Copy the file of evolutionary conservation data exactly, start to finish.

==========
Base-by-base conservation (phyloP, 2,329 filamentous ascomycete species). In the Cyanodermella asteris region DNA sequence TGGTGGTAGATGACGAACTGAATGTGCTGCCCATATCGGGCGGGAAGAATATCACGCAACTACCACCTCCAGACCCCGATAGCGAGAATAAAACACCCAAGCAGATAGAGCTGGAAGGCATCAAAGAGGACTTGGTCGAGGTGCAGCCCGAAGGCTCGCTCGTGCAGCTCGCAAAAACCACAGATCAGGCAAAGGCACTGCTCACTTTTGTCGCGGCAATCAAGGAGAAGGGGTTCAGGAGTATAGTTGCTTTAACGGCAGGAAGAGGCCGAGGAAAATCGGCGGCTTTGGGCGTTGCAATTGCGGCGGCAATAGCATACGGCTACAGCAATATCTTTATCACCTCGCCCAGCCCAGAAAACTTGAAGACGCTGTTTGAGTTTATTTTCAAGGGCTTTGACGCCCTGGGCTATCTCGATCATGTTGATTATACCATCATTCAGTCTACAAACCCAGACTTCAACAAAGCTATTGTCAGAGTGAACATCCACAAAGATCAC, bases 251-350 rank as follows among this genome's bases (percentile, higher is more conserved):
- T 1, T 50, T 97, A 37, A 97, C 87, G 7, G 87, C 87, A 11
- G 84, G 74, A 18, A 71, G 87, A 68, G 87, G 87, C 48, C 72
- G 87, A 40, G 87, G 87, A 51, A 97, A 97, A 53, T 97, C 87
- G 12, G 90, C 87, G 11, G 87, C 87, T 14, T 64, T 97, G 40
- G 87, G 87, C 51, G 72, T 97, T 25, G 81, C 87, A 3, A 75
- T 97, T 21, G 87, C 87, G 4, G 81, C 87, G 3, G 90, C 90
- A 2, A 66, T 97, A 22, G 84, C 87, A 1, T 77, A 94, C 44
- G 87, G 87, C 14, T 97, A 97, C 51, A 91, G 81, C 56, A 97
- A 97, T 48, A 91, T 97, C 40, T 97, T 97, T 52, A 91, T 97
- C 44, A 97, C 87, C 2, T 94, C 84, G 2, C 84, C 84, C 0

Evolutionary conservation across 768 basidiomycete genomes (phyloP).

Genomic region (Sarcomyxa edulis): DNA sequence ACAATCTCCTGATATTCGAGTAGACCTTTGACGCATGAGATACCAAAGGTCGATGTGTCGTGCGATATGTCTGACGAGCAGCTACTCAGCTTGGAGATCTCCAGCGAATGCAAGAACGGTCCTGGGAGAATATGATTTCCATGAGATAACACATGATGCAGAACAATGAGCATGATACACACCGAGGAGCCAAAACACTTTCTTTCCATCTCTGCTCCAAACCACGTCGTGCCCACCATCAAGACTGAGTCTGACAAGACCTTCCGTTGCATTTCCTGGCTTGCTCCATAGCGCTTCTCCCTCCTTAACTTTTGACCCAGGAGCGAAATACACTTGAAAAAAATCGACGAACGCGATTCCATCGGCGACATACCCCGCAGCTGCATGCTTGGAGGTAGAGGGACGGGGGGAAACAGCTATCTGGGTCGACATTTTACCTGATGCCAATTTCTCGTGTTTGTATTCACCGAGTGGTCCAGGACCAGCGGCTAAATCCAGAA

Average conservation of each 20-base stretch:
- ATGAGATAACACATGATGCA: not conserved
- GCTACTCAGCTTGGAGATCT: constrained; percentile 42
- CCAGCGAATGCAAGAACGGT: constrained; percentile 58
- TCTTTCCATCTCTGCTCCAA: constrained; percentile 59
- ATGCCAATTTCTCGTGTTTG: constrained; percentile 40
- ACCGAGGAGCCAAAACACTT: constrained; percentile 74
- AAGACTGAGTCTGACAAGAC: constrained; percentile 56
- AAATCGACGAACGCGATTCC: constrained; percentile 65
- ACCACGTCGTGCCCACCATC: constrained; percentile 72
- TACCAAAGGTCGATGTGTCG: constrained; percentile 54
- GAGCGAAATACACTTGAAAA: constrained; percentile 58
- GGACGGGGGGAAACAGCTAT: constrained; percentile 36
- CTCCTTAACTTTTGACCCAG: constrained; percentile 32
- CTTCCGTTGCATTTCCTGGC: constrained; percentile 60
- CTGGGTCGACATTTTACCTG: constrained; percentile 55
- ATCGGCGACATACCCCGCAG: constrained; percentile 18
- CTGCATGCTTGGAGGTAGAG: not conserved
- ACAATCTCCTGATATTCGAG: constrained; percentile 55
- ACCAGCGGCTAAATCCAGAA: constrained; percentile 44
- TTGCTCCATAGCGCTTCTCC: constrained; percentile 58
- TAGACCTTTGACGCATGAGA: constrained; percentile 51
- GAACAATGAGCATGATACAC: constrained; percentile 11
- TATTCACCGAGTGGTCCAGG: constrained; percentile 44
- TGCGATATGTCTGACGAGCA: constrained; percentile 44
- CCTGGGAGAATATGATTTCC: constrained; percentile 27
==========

Base-by-base conservation (phyloP, 2,329 filamentous ascomycete species). In the Cyanodermella asteris region DNA sequence TGGTGGTAGATGACGAACTGAATGTGCTGCCCATATCGGGCGGGAAGAATATCACGCAACTACCACCTCCAGACCCCGATAGCGAGAATAAAACACCCAAGCAGATAGAGCTGGAAGGCATCAAAGAGGACTTGGTCGAGGTGCAGCCCGAAGGCTCGCTCGTGCAGCTCGCAAAAACCACAGATCAGGCAAAGGCACTGCTCACTTTTGTCGCGGCAATCAAGGAGAAGGGGTTCAGGAGTATAGTTGCTTTAACGGCAGGAAGAGGCCGAGGAAAATCGGCGGCTTTGGGCGTTGCAATTGCGGCGGCAATAGCATACGGCTACAGCAATATCTTTATCACCTCGCCCAGCCCAGAAAACTTGAAGACGCTGTTTGAGTTTATTTTCAAGGGCTTTGACGCCCTGGGCTATCTCGATCATGTTGATTATACCATCATTCAGTCTACAAACCCAGACTTCAACAAAGCTATTGTCAGAGTGAACATCCACAAAGATCAC, bases 251-350 rank as follows among this genome's bases (percentile, higher is more conserved):
- T 1, T 50, T 97, A 37, A 97, C 87, G 7, G 87, C 87, A 11
- G 84, G 74, A 18, A 71, G 87, A 68, G 87, G 87, C 48, C 72
- G 87, A 40, G 87, G 87, A 51, A 97, A 97, A 53, T 97, C 87
- G 12, G 90, C 87, G 11, G 87, C 87, T 14, T 64, T 97, G 40
- G 87, G 87, C 51, G 72, T 97, T 25, G 81, C 87, A 3, A 75
- T 97, T 21, G 87, C 87, G 4, G 81, C 87, G 3, G 90, C 90
- A 2, A 66, T 97, A 22, G 84, C 87, A 1, T 77, A 94, C 44
- G 87, G 87, C 14, T 97, A 97, C 51, A 91, G 81, C 56, A 97
- A 97, T 48, A 91, T 97, C 40, T 97, T 97, T 52, A 91, T 97
- C 44, A 97, C 87, C 2, T 94, C 84, G 2, C 84, C 84, C 0

Evolutionary conservation across 768 basidiomycete genomes (phyloP).

Genomic region (Sarcomyxa edulis): DNA sequence ACAATCTCCTGATATTCGAGTAGACCTTTGACGCATGAGATACCAAAGGTCGATGTGTCGTGCGATATGTCTGACGAGCAGCTACTCAGCTTGGAGATCTCCAGCGAATGCAAGAACGGTCCTGGGAGAATATGATTTCCATGAGATAACACATGATGCAGAACAATGAGCATGATACACACCGAGGAGCCAAAACACTTTCTTTCCATCTCTGCTCCAAACCACGTCGTGCCCACCATCAAGACTGAGTCTGACAAGACCTTCCGTTGCATTTCCTGGCTTGCTCCATAGCGCTTCTCCCTCCTTAACTTTTGACCCAGGAGCGAAATACACTTGAAAAAAATCGACGAACGCGATTCCATCGGCGACATACCCCGCAGCTGCATGCTTGGAGGTAGAGGGACGGGGGGAAACAGCTATCTGGGTCGACATTTTACCTGATGCCAATTTCTCGTGTTTGTATTCACCGAGTGGTCCAGGACCAGCGGCTAAATCCAGAA

Average conservation of each 20-base stretch:
- ATGAGATAACACATGATGCA: not conserved
- GCTACTCAGCTTGGAGATCT: constrained; percentile 42
- CCAGCGAATGCAAGAACGGT: constrained; percentile 58
- TCTTTCCATCTCTGCTCCAA: constrained; percentile 59
- ATGCCAATTTCTCGTGTTTG: constrained; percentile 40
- ACCGAGGAGCCAAAACACTT: constrained; percentile 74
- AAGACTGAGTCTGACAAGAC: constrained; percentile 56
- AAATCGACGAACGCGATTCC: constrained; percentile 65
- ACCACGTCGTGCCCACCATC: constrained; percentile 72
- TACCAAAGGTCGATGTGTCG: constrained; percentile 54
- GAGCGAAATACACTTGAAAA: constrained; percentile 58
- GGACGGGGGGAAACAGCTAT: constrained; percentile 36
- CTCCTTAACTTTTGACCCAG: constrained; percentile 32
- CTTCCGTTGCATTTCCTGGC: constrained; percentile 60
- CTGGGTCGACATTTTACCTG: constrained; percentile 55
- ATCGGCGACATACCCCGCAG: constrained; percentile 18
- CTGCATGCTTGGAGGTAGAG: not conserved
- ACAATCTCCTGATATTCGAG: constrained; percentile 55
- ACCAGCGGCTAAATCCAGAA: constrained; percentile 44
- TTGCTCCATAGCGCTTCTCC: constrained; percentile 58
- TAGACCTTTGACGCATGAGA: constrained; percentile 51
- GAACAATGAGCATGATACAC: constrained; percentile 11
- TATTCACCGAGTGGTCCAGG: constrained; percentile 44
- TGCGATATGTCTGACGAGCA: constrained; percentile 44
- CCTGGGAGAATATGATTTCC: constrained; percentile 27